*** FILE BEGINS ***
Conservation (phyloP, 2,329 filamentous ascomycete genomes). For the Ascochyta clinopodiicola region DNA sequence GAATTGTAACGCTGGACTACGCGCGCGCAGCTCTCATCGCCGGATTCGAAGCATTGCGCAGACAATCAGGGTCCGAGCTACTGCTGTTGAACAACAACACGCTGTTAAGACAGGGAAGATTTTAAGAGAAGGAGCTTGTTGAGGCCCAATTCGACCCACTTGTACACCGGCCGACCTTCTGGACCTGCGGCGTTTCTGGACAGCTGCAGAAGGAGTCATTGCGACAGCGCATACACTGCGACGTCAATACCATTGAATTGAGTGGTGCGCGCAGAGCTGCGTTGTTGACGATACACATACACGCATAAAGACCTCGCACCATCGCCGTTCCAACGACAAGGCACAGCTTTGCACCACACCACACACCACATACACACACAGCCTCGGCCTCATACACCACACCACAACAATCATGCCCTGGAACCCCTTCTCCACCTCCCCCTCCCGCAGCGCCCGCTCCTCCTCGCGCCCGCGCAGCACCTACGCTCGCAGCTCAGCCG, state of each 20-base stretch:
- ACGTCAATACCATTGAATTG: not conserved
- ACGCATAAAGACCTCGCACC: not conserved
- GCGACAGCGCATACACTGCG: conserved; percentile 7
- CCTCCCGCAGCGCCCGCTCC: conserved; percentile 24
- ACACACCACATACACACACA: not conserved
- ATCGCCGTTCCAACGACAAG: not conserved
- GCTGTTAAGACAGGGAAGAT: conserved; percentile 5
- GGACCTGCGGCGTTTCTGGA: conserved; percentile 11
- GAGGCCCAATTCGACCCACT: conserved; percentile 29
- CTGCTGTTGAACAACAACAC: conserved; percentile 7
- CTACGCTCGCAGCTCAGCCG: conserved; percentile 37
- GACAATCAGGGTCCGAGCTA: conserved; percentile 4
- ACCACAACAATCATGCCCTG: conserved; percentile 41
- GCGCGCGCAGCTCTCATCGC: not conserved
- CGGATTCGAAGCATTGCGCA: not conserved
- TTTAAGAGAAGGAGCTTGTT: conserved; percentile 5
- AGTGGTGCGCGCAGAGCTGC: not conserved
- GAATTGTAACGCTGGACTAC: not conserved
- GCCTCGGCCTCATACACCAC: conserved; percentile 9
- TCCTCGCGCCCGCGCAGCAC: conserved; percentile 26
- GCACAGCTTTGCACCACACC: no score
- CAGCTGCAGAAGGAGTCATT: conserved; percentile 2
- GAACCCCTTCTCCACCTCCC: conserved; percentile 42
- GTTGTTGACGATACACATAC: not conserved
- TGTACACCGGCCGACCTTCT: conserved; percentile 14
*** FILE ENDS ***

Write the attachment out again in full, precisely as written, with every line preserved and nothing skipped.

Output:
Conservation (phyloP, 2,329 filamentous ascomycete genomes). For the Ascochyta clinopodiicola region DNA sequence GAATTGTAACGCTGGACTACGCGCGCGCAGCTCTCATCGCCGGATTCGAAGCATTGCGCAGACAATCAGGGTCCGAGCTACTGCTGTTGAACAACAACACGCTGTTAAGACAGGGAAGATTTTAAGAGAAGGAGCTTGTTGAGGCCCAATTCGACCCACTTGTACACCGGCCGACCTTCTGGACCTGCGGCGTTTCTGGACAGCTGCAGAAGGAGTCATTGCGACAGCGCATACACTGCGACGTCAATACCATTGAATTGAGTGGTGCGCGCAGAGCTGCGTTGTTGACGATACACATACACGCATAAAGACCTCGCACCATCGCCGTTCCAACGACAAGGCACAGCTTTGCACCACACCACACACCACATACACACACAGCCTCGGCCTCATACACCACACCACAACAATCATGCCCTGGAACCCCTTCTCCACCTCCCCCTCCCGCAGCGCCCGCTCCTCCTCGCGCCCGCGCAGCACCTACGCTCGCAGCTCAGCCG, state of each 20-base stretch:
- ACGTCAATACCATTGAATTG: not conserved
- ACGCATAAAGACCTCGCACC: not conserved
- GCGACAGCGCATACACTGCG: conserved; percentile 7
- CCTCCCGCAGCGCCCGCTCC: conserved; percentile 24
- ACACACCACATACACACACA: not conserved
- ATCGCCGTTCCAACGACAAG: not conserved
- GCTGTTAAGACAGGGAAGAT: conserved; percentile 5
- GGACCTGCGGCGTTTCTGGA: conserved; percentile 11
- GAGGCCCAATTCGACCCACT: conserved; percentile 29
- CTGCTGTTGAACAACAACAC: conserved; percentile 7
- CTACGCTCGCAGCTCAGCCG: conserved; percentile 37
- GACAATCAGGGTCCGAGCTA: conserved; percentile 4
- ACCACAACAATCATGCCCTG: conserved; percentile 41
- GCGCGCGCAGCTCTCATCGC: not conserved
- CGGATTCGAAGCATTGCGCA: not conserved
- TTTAAGAGAAGGAGCTTGTT: conserved; percentile 5
- AGTGGTGCGCGCAGAGCTGC: not conserved
- GAATTGTAACGCTGGACTAC: not conserved
- GCCTCGGCCTCATACACCAC: conserved; percentile 9
- TCCTCGCGCCCGCGCAGCAC: conserved; percentile 26
- GCACAGCTTTGCACCACACC: no score
- CAGCTGCAGAAGGAGTCATT: conserved; percentile 2
- GAACCCCTTCTCCACCTCCC: conserved; percentile 42
- GTTGTTGACGATACACATAC: not conserved
- TGTACACCGGCCGACCTTCT: conserved; percentile 14